Denise Balkissoon: Why Can’t I Quit Facebook?
Erin Bury: Tapping into Interest Graphs to Curate Online News
George Elliott Clarke: Harper’s Tea-Party Government
Ilana Ben-Ari: Toys as Tools for Change
Jeff Warren: The Elements of Experience
Dr. Jody Culham: How many brains do you have?
Dr. John Godfrey: Is Global Citizenship possible?
John Sobol: Know Your Media, Know Your Self
Jon Duschinsky: The (New) Power of People
Jorge Ulloa: The Global Water Cooler — Multiculturalism in the Workplace
Karl Schroeder: Tomorrow’s Toronto: A Foresight Exercise on the Future of our City
Katerina Cizek & Graeme Stewart: Re-imagining our Vertical City
Laurence Packer: Bees
Marcius Extavour: Science and politics don’t mix… or do they?
Mariella Bertelli: “Happily ever after?” An exploration of the fairy tale, its past, its future and its place in today’s culture
Mandy Wintink: The Sweet Smell of Failure
Stan Chu Ilo: Do We Still Need Religion Today? A new look at Islam, Christianity, and the Secular West
Stephen Morris: A physicist in the sandbox
Tom Heintzman: The Role of the Individual in Transforming Energy Systems

2011 Sessions

Andrea Dana Eisen: Being a Teacher to the Stars
Aruna Handa: Eating Our Words: Making good on the promise of a better life
Craig D. Adams: Input Output Cinema & Other Nonsense Buzzwords
Eric Boyd: DYI Transhumanism
Gabrielle McLaughlin: The Boulevard of Baroquen Dreams
Harvey Weingarten: The Future of Canada’s Public University System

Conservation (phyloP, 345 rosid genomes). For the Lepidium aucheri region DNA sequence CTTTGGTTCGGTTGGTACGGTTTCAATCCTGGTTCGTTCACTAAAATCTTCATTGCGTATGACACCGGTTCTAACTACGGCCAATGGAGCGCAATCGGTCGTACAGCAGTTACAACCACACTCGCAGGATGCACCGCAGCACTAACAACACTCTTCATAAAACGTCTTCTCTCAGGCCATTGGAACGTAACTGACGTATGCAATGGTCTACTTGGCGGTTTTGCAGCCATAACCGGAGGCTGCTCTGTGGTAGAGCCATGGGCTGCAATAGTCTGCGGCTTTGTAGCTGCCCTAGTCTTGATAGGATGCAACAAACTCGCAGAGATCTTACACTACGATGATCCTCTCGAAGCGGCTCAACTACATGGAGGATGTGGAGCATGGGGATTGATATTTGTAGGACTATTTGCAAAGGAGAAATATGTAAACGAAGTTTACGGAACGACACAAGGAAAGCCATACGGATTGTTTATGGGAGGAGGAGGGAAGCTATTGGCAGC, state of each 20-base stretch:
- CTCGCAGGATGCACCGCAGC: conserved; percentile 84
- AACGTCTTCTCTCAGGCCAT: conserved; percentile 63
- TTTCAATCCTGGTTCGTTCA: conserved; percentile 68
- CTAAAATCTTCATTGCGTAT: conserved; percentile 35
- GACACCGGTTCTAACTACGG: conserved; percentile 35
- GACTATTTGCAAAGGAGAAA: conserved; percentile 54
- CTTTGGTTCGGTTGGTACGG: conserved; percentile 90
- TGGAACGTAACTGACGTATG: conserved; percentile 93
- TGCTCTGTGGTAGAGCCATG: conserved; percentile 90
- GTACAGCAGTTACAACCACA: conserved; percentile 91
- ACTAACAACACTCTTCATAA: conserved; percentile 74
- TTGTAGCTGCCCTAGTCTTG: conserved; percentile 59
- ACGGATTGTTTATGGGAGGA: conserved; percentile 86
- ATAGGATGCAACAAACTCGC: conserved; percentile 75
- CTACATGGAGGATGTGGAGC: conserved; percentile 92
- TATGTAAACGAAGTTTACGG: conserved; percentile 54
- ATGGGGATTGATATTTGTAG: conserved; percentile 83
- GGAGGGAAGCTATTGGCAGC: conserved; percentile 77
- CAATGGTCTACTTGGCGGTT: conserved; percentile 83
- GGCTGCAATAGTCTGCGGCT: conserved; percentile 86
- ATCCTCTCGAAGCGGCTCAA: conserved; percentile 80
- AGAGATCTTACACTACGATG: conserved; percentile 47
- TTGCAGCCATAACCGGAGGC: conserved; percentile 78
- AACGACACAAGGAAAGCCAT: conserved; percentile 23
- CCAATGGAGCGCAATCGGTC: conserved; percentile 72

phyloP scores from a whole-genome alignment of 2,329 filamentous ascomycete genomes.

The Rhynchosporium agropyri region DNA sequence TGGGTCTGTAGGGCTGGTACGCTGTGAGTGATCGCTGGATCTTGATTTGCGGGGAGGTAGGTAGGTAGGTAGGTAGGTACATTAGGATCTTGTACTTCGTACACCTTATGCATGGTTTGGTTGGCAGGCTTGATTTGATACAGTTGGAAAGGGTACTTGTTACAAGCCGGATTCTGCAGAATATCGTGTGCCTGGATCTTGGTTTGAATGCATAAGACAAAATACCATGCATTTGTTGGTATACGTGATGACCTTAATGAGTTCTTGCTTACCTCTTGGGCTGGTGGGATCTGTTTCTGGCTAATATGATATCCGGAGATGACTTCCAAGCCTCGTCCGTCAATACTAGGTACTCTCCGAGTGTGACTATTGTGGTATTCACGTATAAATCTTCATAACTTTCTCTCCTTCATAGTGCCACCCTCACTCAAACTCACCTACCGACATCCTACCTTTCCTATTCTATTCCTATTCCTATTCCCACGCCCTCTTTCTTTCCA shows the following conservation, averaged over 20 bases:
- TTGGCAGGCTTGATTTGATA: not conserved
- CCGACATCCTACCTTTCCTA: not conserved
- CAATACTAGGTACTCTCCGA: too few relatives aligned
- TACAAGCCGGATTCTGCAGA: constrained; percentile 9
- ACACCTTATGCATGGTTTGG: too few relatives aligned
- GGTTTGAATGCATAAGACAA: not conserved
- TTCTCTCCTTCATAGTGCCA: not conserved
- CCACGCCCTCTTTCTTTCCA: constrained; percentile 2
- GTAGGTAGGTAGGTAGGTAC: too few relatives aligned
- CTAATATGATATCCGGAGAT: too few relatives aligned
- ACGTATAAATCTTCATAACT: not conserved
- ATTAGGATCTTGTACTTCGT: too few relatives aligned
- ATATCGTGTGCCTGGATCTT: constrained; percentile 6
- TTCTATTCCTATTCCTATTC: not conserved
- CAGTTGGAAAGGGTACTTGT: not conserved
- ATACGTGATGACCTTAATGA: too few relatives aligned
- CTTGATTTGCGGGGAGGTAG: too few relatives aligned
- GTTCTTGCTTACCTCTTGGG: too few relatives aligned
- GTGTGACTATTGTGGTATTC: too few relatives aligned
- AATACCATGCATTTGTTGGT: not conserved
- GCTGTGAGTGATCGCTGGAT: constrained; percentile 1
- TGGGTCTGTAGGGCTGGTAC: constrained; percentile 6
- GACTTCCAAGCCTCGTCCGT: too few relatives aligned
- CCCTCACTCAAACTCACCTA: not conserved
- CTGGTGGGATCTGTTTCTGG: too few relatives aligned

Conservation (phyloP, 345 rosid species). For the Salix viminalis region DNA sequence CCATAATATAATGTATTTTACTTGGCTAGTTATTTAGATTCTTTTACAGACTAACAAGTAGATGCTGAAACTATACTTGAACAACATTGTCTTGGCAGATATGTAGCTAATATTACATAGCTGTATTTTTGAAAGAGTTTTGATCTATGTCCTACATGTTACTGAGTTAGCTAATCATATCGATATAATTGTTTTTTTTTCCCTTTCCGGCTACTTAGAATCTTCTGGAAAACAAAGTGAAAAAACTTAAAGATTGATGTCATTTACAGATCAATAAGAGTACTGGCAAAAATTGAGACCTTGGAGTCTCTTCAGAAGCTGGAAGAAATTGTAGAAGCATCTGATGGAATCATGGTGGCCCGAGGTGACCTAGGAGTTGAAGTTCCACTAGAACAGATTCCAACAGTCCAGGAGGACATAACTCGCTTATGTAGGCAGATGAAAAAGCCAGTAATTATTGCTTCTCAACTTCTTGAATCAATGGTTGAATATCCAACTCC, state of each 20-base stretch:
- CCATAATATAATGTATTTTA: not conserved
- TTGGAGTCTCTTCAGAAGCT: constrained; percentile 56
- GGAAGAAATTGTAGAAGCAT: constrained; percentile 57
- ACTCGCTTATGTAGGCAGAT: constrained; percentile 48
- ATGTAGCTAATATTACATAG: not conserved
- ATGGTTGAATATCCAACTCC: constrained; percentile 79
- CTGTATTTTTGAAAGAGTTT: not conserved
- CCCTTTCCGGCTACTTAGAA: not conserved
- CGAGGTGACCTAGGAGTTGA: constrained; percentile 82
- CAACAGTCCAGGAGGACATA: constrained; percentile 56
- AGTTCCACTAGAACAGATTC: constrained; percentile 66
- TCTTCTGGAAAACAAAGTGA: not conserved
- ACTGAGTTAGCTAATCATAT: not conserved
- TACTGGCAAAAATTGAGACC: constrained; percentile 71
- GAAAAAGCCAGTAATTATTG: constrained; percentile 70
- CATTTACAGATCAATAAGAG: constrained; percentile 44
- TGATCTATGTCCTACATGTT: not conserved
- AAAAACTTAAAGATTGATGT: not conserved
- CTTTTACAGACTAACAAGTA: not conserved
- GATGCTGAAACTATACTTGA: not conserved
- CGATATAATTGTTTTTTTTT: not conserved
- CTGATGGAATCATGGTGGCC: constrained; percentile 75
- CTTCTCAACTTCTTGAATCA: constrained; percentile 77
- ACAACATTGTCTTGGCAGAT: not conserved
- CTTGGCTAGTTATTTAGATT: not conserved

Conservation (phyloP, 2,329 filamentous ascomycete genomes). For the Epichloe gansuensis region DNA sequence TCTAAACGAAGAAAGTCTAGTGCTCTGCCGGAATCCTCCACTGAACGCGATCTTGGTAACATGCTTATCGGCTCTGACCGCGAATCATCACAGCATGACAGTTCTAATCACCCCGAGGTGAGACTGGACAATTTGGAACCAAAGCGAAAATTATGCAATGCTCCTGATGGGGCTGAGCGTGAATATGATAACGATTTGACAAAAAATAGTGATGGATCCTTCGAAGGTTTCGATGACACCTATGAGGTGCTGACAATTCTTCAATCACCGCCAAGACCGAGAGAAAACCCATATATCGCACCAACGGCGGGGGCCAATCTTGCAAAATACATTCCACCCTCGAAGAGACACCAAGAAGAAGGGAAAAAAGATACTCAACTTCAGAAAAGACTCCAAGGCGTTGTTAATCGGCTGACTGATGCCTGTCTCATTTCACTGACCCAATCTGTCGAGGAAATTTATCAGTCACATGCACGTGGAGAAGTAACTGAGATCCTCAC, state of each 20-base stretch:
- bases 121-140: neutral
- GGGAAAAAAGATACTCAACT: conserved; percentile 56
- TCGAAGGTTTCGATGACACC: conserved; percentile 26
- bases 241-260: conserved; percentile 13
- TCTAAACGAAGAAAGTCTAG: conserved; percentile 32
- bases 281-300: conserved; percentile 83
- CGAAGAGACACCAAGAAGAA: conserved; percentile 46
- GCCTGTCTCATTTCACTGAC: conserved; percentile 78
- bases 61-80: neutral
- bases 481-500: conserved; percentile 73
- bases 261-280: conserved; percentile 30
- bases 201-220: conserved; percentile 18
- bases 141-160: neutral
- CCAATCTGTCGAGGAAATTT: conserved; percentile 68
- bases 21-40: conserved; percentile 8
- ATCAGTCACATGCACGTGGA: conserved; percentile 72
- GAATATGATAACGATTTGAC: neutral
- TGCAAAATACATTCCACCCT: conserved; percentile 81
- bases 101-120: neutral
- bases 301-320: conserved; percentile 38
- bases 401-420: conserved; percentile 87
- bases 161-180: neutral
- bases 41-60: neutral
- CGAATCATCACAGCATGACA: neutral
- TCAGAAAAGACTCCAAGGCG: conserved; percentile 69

Dr. James Robert Brown: Thought Experiments, Or How to Learn Cool Stuff Just by Thinking
Jessa Gamble: Daily Rhythms Around the World
John Beebe: More than diverse: Faces Of Complexity: A Photographic Exploration
John Paul Morgan: Invention Is As Often About Decision As It Is About Discovery
Dr. Jordan Peterson: Planning the Ideal Future, Rationale, & Strategy
Father Joseph Ogbonnaya: The Challenges of Integral Development
Lee Smolin: Is Time Real or an Illusion?
Miroslav Lovric: What if we could touch infinity?
Dr. Monika Havelka: How to Build a Whale: Mechanisms of Macroevolutionary Change
Nathalie Desrosiers: Liberty and Twitter: Civil Liberties in the XXIst Century
Justice Robert Sharpe: The Canadian Constitution as a Living Tree
Ryan North: A Brief History of Comics, And How Comics On The Internet Will Save The World (Or At Least Save Comics, But That’s Still Pretty Good)
Salima Syera Virani: “The Personal Brand” and its Importance for Entrepreneurs
Sheila McCook: Newspapers: A Physical Check-Up
Simon Cole: Collecting Contemporary in Toronto

2010 Sessions

Abigale Miller: Mealworms: Food or Not Food?
Amie Sergas: The Social Value of Roller Derby
Ana Serrano: No, Interactive Storytelling is Not an Oxymoron
Bob McDonald: What if everything you know is wrong?
Dan Falk: The Enigma of Time
Darren O’Donnell and The Torontonians: You, Too, Can Be 14
Donna Francis: Knitting Science and Art Together
Jeff Woodrow: Thinking of Someone Else for a Change
Leehe Lev: The Seven Dimensions of Wellness
Loreen Barbour: Life in Northern Russia
Micah Toub: The Jungian Shadow: How to turn your enemy into a role model
Mike Paduada: Careers from Math to the Moon
Mirella Amato: The Challenges of Beerology
Nadja Sayej: Fear and Loathing in the Art World
Nicolas Rouleau: Law and International Development
Nogah Kornberg: Teaching the G-Word to 9-Year-Olds
Russell Zeid: Nexialism
Sasha Grujicic: Technology and Change: How it’s happened, how it’s accelerating, and how we need to deal with it
Sasha Van Bon Bon: Decriminalizing the Sex Trade in Canada and Beyond
Shawn Micallef: Stroll: Psychogeographic Walking Tours of Toronto
Shirley Khalil: Empowerment and healing using music
Steve Ferrara: Street Art in Toronto
Susan G. Cole: The Age of Queer: Does the word ‘lesbian’ still mean anything?
Zahra Ebrahim: Design and Social Change